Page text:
"Uncle Max had hooked me up with a Young Judea group in Denver. When I came home, the nearest Young Judea group met in an Orthodox synagogue." Its Rabbi got Sandi involved as a participant in Yeshiva University's community outreach program. After a couple of years, she began working with handicapped Jewish youth.
Becoming a player
Sandi's earlier volunteer work at Cerebral Palsey had taught her how to lift disabled people, and such essential skills as how to pull apart a wheelchair. She even learned to do minor repairs, such as tightening wheels. Sandi began integrating into Yeshiva University's outreach program disabled young people 14 and 15 years old.
1969 vacation group, counterclockwise from left: Betty Friedman Faberman, Malvine Faberman, Rhoda Faberman Isaacson, Max Faberman, Sandi Isaacson, and Douglas Isaacson.
In high school, Sandi regularly attended shabbaton. This is a Friday night to Sunday morning event spent learning, praying, celebrating and socializing in a Jewish environment, and it was often held at Yeshiva University. A shabbaton usually involved about 150 high school kids with about 25 supervising college kids.
Those likeable kids
When friends who drove came into the picture, it wasn't
unusual for one of them and Sandi to take a disabled kid out for the day. "I
liked these kids," she volunteered.
Next: Sandi's party for the disabled kids.
Click here for the rest of that story -- Sandi's party for the disabled kids.
'Let me see
what this is all about'
Back at the party, Sandi's guests were persuading Douglas to start attending the Shabbatonim.
Kid brother: 'Me too'
Douglas, who is 2.5 years younger than his sister, began tagging along when his sister went to a Shabbaton. All the next year, he went to Shabbatonim, and by the following summer, his mind was made up. Douglas had just graduated from junior high school, and that summer he saved all his earnings so he could attend a Hebrew Day School in the fall.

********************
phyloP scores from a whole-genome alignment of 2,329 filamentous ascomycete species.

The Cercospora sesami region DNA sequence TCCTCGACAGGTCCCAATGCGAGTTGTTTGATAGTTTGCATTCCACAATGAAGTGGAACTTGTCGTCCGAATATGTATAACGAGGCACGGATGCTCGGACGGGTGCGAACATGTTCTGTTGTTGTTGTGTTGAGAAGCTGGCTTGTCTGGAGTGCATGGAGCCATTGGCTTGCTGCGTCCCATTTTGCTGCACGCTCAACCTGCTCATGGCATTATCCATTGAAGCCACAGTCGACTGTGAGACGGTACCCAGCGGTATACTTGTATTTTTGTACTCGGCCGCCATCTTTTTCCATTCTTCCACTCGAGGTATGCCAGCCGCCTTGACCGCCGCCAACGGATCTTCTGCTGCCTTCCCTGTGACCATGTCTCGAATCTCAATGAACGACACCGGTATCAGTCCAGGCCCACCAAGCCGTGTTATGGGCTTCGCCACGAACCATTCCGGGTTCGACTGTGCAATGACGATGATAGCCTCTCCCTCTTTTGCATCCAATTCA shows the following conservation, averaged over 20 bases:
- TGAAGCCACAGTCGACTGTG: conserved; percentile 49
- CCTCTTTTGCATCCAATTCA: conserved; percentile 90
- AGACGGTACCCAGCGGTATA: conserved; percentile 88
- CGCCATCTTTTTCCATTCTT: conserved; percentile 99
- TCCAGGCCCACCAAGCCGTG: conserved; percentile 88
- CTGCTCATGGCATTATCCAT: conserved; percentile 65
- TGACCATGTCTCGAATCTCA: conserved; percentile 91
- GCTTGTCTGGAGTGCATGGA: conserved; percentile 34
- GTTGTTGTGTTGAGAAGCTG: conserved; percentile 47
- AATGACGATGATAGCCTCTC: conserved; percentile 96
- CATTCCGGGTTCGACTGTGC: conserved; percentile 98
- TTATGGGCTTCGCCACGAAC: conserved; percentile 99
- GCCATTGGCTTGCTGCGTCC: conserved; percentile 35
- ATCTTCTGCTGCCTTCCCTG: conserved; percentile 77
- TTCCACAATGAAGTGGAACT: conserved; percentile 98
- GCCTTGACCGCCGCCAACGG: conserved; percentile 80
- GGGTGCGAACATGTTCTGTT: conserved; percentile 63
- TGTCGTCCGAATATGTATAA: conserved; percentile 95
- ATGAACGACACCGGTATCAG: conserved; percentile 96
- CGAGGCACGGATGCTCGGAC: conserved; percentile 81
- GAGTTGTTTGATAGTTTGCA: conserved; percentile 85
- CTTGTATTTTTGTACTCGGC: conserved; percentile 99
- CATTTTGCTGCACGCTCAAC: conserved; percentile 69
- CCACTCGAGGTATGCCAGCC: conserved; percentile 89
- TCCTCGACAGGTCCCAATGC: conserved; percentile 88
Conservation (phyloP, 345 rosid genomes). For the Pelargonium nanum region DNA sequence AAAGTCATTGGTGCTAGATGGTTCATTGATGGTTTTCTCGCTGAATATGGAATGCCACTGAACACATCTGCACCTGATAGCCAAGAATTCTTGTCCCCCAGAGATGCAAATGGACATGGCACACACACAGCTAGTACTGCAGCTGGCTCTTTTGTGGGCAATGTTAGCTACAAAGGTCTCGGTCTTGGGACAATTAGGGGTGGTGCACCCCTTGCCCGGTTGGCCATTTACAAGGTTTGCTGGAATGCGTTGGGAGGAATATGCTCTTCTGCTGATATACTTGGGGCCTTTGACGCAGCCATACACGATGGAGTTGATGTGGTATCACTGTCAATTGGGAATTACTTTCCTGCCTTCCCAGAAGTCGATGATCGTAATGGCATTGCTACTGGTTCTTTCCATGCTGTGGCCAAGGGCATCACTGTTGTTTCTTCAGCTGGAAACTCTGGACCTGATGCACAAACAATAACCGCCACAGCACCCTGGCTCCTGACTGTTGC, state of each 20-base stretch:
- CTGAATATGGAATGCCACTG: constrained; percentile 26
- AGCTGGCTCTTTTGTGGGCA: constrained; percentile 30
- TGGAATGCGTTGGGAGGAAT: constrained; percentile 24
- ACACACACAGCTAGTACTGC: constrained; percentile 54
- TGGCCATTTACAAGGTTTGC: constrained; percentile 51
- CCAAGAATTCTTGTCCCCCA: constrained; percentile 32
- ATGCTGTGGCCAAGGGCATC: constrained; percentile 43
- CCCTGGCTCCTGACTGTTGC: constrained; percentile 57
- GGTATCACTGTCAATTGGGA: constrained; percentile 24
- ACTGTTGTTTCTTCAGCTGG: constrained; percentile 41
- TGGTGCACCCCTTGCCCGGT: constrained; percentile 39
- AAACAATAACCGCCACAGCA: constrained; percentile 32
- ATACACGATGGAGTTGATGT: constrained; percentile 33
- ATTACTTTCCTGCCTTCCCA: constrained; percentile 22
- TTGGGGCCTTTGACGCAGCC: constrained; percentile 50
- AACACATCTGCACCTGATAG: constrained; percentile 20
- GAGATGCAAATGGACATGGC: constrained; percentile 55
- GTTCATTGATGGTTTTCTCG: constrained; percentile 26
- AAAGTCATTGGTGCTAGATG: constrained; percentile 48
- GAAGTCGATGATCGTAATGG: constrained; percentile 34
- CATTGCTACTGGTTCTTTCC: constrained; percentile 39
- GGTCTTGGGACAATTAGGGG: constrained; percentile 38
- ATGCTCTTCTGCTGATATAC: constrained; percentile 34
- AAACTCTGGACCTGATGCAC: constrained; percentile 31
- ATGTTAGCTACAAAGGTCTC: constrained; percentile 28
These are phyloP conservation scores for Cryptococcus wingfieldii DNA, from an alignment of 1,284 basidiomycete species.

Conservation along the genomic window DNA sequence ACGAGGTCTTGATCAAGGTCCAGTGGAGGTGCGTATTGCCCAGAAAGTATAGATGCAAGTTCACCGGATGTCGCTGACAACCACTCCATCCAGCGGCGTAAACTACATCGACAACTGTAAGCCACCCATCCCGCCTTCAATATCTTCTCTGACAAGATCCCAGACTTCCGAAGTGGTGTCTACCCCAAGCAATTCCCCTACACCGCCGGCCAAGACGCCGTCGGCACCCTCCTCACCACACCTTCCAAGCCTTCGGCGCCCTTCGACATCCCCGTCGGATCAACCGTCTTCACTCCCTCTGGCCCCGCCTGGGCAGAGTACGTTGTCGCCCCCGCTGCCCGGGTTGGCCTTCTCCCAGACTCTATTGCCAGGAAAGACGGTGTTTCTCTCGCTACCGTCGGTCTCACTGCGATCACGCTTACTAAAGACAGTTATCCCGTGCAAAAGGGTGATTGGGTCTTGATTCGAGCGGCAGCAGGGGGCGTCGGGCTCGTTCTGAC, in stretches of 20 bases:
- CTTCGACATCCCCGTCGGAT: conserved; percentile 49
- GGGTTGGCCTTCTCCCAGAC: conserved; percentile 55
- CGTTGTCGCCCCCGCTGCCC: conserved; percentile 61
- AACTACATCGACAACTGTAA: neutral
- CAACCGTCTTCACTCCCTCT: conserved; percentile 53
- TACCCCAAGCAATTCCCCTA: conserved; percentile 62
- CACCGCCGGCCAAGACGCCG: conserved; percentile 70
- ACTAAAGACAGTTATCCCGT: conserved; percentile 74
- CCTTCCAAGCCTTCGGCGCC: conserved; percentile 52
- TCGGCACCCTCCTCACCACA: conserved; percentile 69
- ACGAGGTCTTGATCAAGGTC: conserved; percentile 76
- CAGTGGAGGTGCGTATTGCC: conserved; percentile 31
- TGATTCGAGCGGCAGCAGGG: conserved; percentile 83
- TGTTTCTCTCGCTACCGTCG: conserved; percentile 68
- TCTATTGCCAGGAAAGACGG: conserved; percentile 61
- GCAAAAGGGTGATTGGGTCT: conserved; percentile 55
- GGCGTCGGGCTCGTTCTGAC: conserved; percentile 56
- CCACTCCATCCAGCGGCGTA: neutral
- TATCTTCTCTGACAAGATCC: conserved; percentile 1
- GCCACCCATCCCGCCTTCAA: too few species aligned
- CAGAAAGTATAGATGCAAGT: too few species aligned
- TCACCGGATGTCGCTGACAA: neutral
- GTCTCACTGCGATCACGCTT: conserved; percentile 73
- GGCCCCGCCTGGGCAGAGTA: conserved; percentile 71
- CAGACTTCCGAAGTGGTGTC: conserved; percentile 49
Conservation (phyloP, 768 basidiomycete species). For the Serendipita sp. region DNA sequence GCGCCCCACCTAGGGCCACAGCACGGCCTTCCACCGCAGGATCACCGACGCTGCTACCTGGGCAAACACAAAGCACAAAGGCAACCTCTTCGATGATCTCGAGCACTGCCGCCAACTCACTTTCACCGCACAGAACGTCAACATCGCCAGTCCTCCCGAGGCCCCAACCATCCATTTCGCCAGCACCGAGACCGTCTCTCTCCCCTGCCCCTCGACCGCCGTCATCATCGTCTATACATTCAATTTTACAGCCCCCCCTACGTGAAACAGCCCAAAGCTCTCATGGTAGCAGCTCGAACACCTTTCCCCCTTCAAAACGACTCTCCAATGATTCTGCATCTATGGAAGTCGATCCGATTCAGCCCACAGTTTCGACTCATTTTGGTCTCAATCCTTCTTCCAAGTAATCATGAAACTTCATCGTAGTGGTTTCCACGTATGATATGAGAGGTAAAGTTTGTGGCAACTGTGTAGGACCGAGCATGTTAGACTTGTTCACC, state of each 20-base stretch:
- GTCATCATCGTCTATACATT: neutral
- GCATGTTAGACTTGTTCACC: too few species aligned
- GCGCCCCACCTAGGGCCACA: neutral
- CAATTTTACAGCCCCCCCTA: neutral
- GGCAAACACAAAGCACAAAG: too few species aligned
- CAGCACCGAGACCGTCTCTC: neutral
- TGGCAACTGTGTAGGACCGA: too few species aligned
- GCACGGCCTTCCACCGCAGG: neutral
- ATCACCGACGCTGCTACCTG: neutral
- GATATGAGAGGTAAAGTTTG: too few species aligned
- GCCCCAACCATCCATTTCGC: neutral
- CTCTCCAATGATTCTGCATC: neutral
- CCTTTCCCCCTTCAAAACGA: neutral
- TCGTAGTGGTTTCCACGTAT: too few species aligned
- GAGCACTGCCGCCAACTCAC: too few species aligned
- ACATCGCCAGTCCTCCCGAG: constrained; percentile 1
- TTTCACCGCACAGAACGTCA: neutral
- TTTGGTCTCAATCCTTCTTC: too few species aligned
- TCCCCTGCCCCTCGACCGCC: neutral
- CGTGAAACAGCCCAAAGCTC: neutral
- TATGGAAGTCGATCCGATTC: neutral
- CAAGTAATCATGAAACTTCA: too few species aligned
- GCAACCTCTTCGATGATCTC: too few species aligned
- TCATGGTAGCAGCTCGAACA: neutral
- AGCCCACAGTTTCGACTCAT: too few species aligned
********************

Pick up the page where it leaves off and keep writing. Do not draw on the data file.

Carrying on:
Through the kitchen
There he met up with a rabbi, who spent summers
teaching at "a large, fairly prestigious summer camp," Douglas said. The
rabbi knew that Douglas had long hankered for a career in the culinary arts, and so the
rabbi got him a job working in the camp's kitchen.
At this camp, he was introduced to the Vein Hasidism, and he liked their brand
Campers await their turn to drive one of the camp's two 'go' carts along a short trail.
of tradition. Shlomo, the oldest of his four sons, attended the same camp during the summer of 1999 and took the photos of the sunset and the campers in the woods. While Douglas and his family follow Vein Hasidism, Sandi has stayed with a more generic Orthodoxy.
Blessed with moments
"For me," said Sandi, "it began with the way Uncle Max made Judaism come alive, and the way he led me, gently into the Jewish life. I remember reading that there are moments when we catch our breath and glimpse God's presence. I am blessed that from time to time, I have such moments."
Sunset photographed during
the summer of 1999 by Shlomo Isaacson.
An afterward: 'the career'
Sandi went on to
earn a doctorate in psychology, and she is now a forensic psychologist in private practice
in Overland Park, Kansas. This suburb of Kansas City, Missouri, is where most of the
Jewish population -- about 20,000 -- resides. Sandi chose to settle there because
of its "active Orthodox community." She also likes its Jewish Community
Center, which reminds her of the East Coast's YMHA's.
There are plenty of synagogues in Overland Park. Sandi estimates "about ten" with one in the basement of
|a single-family house.
There are lots of businesses serving the Jewish community, including a kosher
grocery and butcher, a major supermarket with a kosher baked goods section, and a Chinese
restaurant. Every other week it serves strictly kosher meals for the Jewish
community. "A rabbi seals the kitchen after it has been made kosher,
and this rabbi is present for all cooking during that week," said Sandi. A
joke then came to mind on the subject.
What do you need to start a Jewish community?